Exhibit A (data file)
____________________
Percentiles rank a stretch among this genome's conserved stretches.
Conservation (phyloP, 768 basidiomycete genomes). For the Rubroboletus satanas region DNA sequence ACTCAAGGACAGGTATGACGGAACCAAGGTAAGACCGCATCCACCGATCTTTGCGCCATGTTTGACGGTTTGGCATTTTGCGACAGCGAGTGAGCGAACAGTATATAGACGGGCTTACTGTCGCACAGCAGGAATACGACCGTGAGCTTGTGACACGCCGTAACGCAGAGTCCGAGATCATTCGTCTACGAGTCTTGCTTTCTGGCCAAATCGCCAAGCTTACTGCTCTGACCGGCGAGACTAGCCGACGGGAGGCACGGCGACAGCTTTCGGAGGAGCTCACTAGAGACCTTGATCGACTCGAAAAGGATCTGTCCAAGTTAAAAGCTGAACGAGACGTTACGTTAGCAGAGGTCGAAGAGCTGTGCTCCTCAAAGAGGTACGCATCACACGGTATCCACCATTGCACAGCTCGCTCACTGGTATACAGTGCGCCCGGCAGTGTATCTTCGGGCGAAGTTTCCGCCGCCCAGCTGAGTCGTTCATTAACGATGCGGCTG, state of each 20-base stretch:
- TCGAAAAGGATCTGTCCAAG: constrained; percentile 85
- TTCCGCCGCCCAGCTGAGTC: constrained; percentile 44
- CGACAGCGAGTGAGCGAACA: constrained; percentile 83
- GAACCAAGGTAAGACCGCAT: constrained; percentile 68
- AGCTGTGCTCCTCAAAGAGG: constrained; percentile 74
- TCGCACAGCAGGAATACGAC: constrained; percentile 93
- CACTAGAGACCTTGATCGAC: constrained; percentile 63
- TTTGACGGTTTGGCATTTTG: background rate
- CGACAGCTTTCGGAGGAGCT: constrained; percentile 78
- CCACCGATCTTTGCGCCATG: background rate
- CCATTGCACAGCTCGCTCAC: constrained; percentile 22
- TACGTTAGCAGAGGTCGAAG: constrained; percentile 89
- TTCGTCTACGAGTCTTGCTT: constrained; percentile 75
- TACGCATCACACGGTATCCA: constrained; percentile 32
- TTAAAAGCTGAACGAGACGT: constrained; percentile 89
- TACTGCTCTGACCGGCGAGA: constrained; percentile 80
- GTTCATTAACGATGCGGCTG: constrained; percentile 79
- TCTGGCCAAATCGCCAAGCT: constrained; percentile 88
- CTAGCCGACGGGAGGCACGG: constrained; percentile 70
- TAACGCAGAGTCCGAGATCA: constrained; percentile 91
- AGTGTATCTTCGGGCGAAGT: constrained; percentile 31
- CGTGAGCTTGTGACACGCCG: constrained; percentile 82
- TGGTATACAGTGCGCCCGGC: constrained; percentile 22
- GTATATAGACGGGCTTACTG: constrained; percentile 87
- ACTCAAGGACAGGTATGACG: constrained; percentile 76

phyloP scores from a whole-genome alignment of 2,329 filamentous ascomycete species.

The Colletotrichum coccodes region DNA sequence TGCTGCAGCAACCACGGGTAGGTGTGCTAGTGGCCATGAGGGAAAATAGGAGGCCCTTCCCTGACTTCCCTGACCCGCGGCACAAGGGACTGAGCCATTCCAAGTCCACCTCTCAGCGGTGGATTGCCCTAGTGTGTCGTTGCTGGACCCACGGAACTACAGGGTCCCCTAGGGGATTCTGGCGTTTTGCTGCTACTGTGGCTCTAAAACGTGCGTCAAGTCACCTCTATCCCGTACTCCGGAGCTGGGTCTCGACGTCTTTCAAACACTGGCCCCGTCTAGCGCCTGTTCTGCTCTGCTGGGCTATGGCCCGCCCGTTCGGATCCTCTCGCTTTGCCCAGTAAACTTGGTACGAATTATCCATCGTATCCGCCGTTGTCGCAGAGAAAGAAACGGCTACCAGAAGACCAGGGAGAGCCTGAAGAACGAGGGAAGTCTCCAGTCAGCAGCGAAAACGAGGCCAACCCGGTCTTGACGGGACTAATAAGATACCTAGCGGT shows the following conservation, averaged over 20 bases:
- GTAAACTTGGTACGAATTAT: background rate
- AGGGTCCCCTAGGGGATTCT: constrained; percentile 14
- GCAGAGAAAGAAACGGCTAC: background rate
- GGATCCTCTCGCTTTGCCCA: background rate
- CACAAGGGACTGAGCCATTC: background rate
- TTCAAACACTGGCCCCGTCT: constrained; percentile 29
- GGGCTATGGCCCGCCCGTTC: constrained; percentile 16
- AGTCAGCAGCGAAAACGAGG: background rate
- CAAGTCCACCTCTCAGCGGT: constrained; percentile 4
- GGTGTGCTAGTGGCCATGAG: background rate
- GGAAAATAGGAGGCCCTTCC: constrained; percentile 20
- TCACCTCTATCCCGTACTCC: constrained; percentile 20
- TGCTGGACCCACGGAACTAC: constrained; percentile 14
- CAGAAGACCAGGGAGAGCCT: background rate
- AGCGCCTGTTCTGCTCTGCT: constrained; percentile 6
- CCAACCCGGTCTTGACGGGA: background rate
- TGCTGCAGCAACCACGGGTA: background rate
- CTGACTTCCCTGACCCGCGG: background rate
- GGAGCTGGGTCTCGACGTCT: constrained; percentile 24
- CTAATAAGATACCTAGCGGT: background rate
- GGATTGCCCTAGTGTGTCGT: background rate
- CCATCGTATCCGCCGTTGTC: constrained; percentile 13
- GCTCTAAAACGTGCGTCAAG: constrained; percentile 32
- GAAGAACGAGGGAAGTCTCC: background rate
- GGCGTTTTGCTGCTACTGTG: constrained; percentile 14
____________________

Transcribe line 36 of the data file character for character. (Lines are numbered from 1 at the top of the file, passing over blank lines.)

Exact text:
- GGGCTATGGCCCGCCCGTTC: constrained; percentile 16